Monthly Archives: August 2012

This is a test post to see what it is like to post with charm, a CLI blog client.
Indeed, it works; it recognizes html tags ok, and what’s more, it allows
editing of prior posts. That’s a step up from my previous MO posting
with mutt.
My .charmrc:

vanilla[~]$ cat .charmrc
metaweb = costaguana XXXXXXXX \
editor = vim

Anyone who thinks that’s a hair shirt should try using the featureful
Worpdress editor with slow internet. Sometimes performance matters.


This is a test of the 64-bit package. # By not creating a new test post,
I avoid annoying my readers

Gore Vidal’s 1985 piece in the New York Review on Italo Calvino, who’d just died, popped up on their site today. I was captivated by this quote from Calvino in an interview:

only a certain prosaic solidity can give birth to creativity: fantasy is like jam; you have to spread it on a solid slice of bread. If not, it remains a shapeless thing, like jam, out of which you can’t make anything.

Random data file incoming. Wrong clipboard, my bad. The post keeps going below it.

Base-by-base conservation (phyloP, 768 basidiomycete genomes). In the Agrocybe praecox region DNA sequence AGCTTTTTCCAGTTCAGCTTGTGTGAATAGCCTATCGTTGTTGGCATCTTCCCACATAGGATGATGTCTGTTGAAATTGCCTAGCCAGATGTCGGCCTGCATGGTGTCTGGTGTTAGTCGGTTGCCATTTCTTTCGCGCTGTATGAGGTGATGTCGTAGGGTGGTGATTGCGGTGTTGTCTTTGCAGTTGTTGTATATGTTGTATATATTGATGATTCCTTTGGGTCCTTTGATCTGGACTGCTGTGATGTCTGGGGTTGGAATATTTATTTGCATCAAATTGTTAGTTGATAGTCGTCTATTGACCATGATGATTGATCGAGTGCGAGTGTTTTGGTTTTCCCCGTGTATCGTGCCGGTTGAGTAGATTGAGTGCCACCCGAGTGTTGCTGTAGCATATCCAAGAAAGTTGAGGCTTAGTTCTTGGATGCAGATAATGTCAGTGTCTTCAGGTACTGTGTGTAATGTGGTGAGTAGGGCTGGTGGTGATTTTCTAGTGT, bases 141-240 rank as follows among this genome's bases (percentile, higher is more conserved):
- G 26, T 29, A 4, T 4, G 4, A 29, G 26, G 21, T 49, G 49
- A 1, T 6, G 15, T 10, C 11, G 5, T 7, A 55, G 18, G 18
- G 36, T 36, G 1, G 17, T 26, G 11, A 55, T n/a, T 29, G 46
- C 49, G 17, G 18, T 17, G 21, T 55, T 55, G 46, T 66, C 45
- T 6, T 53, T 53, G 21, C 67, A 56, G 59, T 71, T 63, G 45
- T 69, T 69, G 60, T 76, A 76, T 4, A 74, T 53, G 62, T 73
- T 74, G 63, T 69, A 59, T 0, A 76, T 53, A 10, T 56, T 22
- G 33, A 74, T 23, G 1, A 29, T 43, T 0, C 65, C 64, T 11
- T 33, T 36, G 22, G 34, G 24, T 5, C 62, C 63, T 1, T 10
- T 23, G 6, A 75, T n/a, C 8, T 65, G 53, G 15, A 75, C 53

That could be read as an argument against most genre fiction — better, as undermining its claim to be a workable medium. I’ve been toying with the prospect of SF as a way of writing about Brazil, a country that’s certainly stranger than fiction. What would seem implausible exaggeration in a straight account could pass as poetic licence in space opera. That’s in keeping with the tradition of “Persian” and other orientalising satire, except that in this Kakania, the problem isn’t the censor, but stretching the reader’s credulity.

For instance I remember a story by John Wyndham (I think) in which the hero wakes up to the sound of superdecibel advertising in his street. It turns out that evil experimenters working for an agency have miniaturised an entire town to test the effectiveness of such techniques, which couldn’t be tried in the real world because it would be illegal. If Wyndham was extrapolating from the increasing intrusiveness of advertising in the fifties, he would no doubt be delighted to see his dystopian exaggeration realised in twenty-first century Latin America.